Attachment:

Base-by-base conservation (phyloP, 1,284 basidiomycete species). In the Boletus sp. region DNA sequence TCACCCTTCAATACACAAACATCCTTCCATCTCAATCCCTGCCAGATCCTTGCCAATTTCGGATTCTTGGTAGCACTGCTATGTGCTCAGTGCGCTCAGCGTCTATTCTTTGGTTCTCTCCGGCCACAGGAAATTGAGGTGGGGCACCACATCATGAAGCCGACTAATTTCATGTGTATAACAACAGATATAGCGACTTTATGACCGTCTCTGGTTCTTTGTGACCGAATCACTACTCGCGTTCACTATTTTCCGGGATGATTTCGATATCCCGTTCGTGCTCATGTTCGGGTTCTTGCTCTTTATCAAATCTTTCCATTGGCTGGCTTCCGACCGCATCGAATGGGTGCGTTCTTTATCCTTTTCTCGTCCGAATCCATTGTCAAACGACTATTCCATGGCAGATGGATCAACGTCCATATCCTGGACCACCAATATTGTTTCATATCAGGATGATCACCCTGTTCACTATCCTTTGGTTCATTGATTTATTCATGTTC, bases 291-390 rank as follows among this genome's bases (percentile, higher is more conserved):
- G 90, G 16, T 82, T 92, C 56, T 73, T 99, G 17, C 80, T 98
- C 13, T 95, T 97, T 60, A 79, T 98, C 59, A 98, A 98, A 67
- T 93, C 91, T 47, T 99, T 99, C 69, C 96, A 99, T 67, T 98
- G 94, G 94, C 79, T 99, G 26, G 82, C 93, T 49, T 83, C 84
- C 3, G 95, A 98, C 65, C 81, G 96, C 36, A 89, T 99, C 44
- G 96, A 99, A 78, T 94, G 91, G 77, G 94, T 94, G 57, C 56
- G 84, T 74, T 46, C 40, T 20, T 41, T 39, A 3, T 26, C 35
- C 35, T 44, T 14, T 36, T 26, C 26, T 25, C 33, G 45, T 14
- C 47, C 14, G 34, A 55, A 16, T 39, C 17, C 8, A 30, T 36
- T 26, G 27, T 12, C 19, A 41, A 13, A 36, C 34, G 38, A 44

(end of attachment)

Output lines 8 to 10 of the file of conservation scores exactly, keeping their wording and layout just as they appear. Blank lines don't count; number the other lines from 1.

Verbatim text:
- G 84, T 74, T 46, C 40, T 20, T 41, T 39, A 3, T 26, C 35
- C 35, T 44, T 14, T 36, T 26, C 26, T 25, C 33, G 45, T 14
- C 47, C 14, G 34, A 55, A 16, T 39, C 17, C 8, A 30, T 36